Hearing Aids


Hearing aids are an investment in your hearing health – and your overall health. With 1 in 8 Americans with hearing loss and hearing loss forecasts getting worse as a result of increased noise exposure, hearing aids will likely become more essential as we get older.

Luckily, the cumbersome hearing devices you may remember your grandparents wearing are now a distant memory. The latest hearing technology is advanced and discreet. In reality, you'll probably have friends or colleagues wearing hearing aids you didn't even notice!

A hearing aid is not simply a device which amplifies sound. It is a complex medical instrument with technology that an audiologist can customize to suit your hearing needs. Although hearing aids don't help you restore your original hearing abilities, they help by enhancing your hearing and listening skills and reducing listening fatigue.

There are so many types of hearing aids, it is easy to get confused. To help guide you, here is a list of some of the most common types we offer.

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Styles of hearing aids

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Invisible-in-the-Canal (IIC)

Invisible-in-the-canal (IIC): This style is inserted deep into the ear canal and is virtually undetectable. They are appropriate for people who have mild to moderate hearing loss. Remote controls are included with some IIC models to allow you to alter the volume.

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Completely-in-Canal (CIC)

Completely-in-canal (CIC): These are identical to IICs, except they're a little bigger. They're pulled out of the ear canal with a short wire. The CIC hearing aids are made to help those with mild to moderate hearing loss.

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In-the-Canal (ITC)

In-the-Ear (ITC): The term "in-the-canal" refers to a hearing aid that fits inside your ear canal. ITC hearing aids are larger than IIC or CIC hearing aids, making them easier to use for those with dexterity issues. ITCs are designed to treat a wide range of hearing problems, from mild to severe.

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Receiver-in-Canal (RIC)

Receiver-in-channel (RIC): These are almost identical to BTE hearing aids, except for the sound transmission method. The receiver of RIC hearing aids is placed in your ear canal. At the same time, the electrical components are housed in a plastic shell behind your ears.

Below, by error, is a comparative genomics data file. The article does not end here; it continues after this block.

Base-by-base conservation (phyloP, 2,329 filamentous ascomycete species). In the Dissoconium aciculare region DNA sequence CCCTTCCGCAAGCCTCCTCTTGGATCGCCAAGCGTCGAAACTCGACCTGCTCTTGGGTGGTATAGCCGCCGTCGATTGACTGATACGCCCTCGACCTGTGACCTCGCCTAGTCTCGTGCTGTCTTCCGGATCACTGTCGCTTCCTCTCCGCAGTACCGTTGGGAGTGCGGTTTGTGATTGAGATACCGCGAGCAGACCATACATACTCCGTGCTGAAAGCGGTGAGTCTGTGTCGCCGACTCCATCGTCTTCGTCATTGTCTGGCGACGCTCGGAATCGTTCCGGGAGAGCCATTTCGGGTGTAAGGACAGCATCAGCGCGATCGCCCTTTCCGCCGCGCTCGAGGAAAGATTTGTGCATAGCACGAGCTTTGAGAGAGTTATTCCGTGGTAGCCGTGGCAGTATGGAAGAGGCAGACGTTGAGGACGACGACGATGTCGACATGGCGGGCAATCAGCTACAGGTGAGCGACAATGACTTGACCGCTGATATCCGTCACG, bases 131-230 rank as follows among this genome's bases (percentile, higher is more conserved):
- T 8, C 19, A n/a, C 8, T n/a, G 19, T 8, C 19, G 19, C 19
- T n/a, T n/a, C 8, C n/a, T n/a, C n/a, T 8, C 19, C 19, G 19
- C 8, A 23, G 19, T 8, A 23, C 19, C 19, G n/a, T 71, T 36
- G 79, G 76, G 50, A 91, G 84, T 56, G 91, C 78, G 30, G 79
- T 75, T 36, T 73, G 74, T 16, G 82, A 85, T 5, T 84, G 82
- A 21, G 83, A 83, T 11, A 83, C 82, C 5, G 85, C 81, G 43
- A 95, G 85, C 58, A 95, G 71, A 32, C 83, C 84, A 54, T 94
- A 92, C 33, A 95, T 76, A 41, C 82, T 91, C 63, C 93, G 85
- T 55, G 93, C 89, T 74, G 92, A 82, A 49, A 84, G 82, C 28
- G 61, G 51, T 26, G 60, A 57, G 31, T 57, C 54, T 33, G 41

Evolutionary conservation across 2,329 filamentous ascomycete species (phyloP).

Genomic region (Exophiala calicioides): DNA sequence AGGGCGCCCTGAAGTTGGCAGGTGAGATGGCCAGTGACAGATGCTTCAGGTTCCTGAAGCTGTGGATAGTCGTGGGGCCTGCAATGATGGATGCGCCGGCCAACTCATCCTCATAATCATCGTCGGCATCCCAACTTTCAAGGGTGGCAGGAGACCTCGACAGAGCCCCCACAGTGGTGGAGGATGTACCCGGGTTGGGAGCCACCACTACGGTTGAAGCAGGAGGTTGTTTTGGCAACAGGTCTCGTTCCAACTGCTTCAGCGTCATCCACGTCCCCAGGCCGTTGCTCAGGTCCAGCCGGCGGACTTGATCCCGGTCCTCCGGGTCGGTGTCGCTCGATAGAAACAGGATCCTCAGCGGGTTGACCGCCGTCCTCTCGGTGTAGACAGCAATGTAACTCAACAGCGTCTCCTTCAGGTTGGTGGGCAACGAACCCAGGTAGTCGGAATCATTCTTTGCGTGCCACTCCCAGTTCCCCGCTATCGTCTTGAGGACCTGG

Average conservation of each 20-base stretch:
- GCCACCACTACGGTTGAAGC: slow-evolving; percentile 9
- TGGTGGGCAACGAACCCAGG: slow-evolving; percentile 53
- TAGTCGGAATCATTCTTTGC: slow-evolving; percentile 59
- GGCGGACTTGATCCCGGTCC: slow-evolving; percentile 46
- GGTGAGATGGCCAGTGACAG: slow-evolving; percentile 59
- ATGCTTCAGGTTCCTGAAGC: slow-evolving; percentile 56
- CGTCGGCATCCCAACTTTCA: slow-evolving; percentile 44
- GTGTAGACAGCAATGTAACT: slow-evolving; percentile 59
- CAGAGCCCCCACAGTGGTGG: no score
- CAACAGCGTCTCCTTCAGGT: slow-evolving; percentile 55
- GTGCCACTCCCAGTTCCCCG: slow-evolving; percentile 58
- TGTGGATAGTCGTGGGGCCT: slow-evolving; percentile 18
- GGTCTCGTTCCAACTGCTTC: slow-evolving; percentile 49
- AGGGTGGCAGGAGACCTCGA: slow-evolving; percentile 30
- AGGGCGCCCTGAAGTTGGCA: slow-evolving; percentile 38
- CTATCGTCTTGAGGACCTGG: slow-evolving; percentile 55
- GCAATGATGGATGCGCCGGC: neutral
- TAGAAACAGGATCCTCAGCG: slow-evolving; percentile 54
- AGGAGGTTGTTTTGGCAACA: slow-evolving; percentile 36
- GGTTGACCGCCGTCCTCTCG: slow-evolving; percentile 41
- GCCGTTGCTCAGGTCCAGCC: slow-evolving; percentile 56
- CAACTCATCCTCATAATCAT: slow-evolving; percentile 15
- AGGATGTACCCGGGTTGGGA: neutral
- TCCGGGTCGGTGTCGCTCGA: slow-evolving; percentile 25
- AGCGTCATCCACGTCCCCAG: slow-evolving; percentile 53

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Behind-the-Ear (BTE)

Behind-the-ear (BTE): This style comprises two parts: a clear plastic tube that goes into the ear and provides sound and a plastic enclosure that sits "behind the ear" and stores the hearing aid's electronic components. BTE hearing aids are recommended for their versatility in handling a broad spectrum of hearing loss, from slight to severe. They are also more likely to have the longest-lasting batteries and the most features. 

The latest hearing aid features

Directional Microphones

The hearing aid's quick processing platform amplifies and analyzes the noises you want to hear. Directional microphones take up only the essential sounds in your environment.

The quick processing platform amplifies and analyzes the sounds you want to hear. This means that the hearing aid solely concentrates on the sounds you hear and ignores background noise.

Bluetooth Hearing Aids

One of the most exciting technologies to enter the hearing market in recent years is Bluetooth. It is a wireless communication system that allows data to be sent between two or more electronic devices with the help of leading technology businesses.

Bluetooth technology has several benefits. You may use your hearing aid to transfer sound to both ears, listen to music, and speak directly to it. This means you won't have to remove your hearing aids to make a phone call.

Telecoil

Telecoils are included in many hearing aid types. This function allows you to connect to induction loop systems in public places.

This allows you to transmit precise sound directly to your ears via electromagnetic waves.

Rechargeable Hearing Aids

Rechargeable hearing aids have batteries that do not need to be removed as often as hearing aids with typical disposable batteries. You dock your hearing aids on a charging device every night, similar to how iPhones recharge, instead of replacing the batteries manually. The hearing industry has been transformed by rechargeable batteries. Hearing aids can now be used for a whole day on a single charge.